An optical fiber connector can be assembled without an adhesive using a known combination of a grooved mount and a sleeve that can either grip or release a stripped end of an optical fiber. The mount-sleeve combination is positioned within a housing which is open at one end to receive one or more stripped optical fibers and is formed at its other end with a tiny orifice that is radially aligned with a groove of the mount. After inserting a stripped optical fiber through the mount-sleeve combination and the orifice, the sleeve is allowed to grip the fiber, thus restraining it against longitudinal movement. Because of this restraint, the protruding portion of the fiber can be cleaved or polished along with the adjacent portions of the end cap. The housing preferably is formed by a thermoplastic shroud and a ceramic end cap in which the orifice is formed. The shroud preferably has an external latch by which the connector can be disconnectably fastened to a receptacle in a single motion to make low-loss connections to other optical fibers.

Description

BACKGROUND OF THE INVENTION

1. Field of the Invention

The invention concerns an optical fiber connector that permits one or more optical fibers to be disconnectably fastened in a single motion to make low-loss connections either to other optical fibers or to a lens or an opto-electronic element.

2. Description of the Related Art

A variety of connectors are being marketed for disconnectably fastening in a single motion one or more optical fibers either to other optical fibers or to an opto-electronic element. Almost all such connectors are assembled using an adhesive to secure the optical fiber or fibers. To assemble such a connector, the protective coverings are stripped from one end of one or more optical fibers, and the bare end of each fiber is fed into a channel of a fitting while employing an adhesive to bond it to the fitting. Then after polishing the end of the fitting and each adhered fiber, the assembled connector can be fastened to or removed from a receptacle in one motion, thus making a low-loss connection either to an opto-electronic element or to the optical fiber or fibers of an identical connector.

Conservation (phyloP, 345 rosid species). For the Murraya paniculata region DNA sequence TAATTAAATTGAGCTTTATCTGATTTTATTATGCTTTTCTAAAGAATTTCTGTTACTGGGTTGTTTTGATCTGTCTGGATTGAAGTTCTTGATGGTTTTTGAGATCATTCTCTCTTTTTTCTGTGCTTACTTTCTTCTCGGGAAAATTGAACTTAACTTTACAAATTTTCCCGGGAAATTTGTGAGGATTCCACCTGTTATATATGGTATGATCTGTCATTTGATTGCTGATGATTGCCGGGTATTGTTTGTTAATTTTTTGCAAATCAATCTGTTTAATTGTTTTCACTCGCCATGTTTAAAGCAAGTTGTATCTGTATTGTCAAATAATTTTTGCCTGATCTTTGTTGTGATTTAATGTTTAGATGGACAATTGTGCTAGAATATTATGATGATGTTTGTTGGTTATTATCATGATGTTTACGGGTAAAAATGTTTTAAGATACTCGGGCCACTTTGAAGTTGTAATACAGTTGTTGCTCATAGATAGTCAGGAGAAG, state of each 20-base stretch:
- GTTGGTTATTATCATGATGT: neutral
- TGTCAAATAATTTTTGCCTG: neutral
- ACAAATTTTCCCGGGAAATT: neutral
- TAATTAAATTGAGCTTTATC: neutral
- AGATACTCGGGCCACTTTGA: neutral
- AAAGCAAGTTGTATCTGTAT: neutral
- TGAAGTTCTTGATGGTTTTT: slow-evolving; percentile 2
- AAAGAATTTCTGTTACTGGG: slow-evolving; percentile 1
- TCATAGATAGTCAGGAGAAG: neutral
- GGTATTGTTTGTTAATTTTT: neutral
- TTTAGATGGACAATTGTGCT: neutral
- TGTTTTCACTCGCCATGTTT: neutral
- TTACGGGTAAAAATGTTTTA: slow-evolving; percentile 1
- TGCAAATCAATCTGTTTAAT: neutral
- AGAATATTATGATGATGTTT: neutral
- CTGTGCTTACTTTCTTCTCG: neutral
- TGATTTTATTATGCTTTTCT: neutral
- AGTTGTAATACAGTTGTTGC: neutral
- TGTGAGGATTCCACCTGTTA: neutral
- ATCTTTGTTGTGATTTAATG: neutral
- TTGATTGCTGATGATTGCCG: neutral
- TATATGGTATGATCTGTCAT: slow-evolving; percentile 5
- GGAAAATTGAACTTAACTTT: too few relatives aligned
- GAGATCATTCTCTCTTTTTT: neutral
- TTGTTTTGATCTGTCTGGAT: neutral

Not only are adhesives messy, polluting and possibly toxic, but their use requires some skill. Furthermore, the adhesive is typically supplied with the warning that it is no longer useful after a certain period of time, e.g., six months.

Among a number of such connectors now being marketed by NEC Electronics, Inc. of Mountain View, Calif., are "FC Type Single-Mode Fiber-Optic Connectors," the assembly of which is described in a pamphlet marked "NECEL-000321-0785" and "Stock No. 836276" and is dated July 1985. Its assembly includes the steps of: (1) strip the cable's outer sheath and jacket to bare an end of the optical fiber, (2) apply adhesive both to the inside of a terminal and to the exposed fiber, (3) insert the coated fiber into the terminal, (4) mechanically fasten the terminal into a ferrule that is formed to permit the fiber to be mechanically interconnected with another fiber or an opto-electronic element, (5) put a small amount of adhesive on the tip of the terminal, (6) heat to cure the adhesive, (7) cleave (cut off) the protruding portion of the fiber, and (8) polish until the terminal end and the fiber face have a glassy appearance.

Connectors similar to the above-discussed NEC snap-on connector that are assembled with adhesive are described in sales literature of ITT Cannon, Fountain Valley, Calif. ("SFOGP-1" dated June 1983); Daini Seikosha Co., Ltd., for its optical fiber connector SAP-2, SF-1; and Augat Fiberoptics of Pawtucket, RI ("F-2938") dated 1985.

A class of connectors that are assembled without an adhesive and yet permit one or more optical fibers to be disconnectably fastened in a single motion are "Crimp and Cleave" connectors from Ensign-Bickford Optics Co., Avon Conn., and "Crimp Style" connectors from Augat Electronics. Their assembly includes the steps of: (1) strip to bare an end of the optical fiber, (2) crimp a ring over the stripped back Kevlar and outer sheath, (3) slip the bare fiber into a bore of a terminal that also fits over said ring, (4) crimp the terminal to the ring, and (5) cleave the protruding portion of the fiber. Because these connectors do not hold the fiber against longitudinal movement, their cleaved faces are not polished. Hence, these connectors do not provide low-loss connections.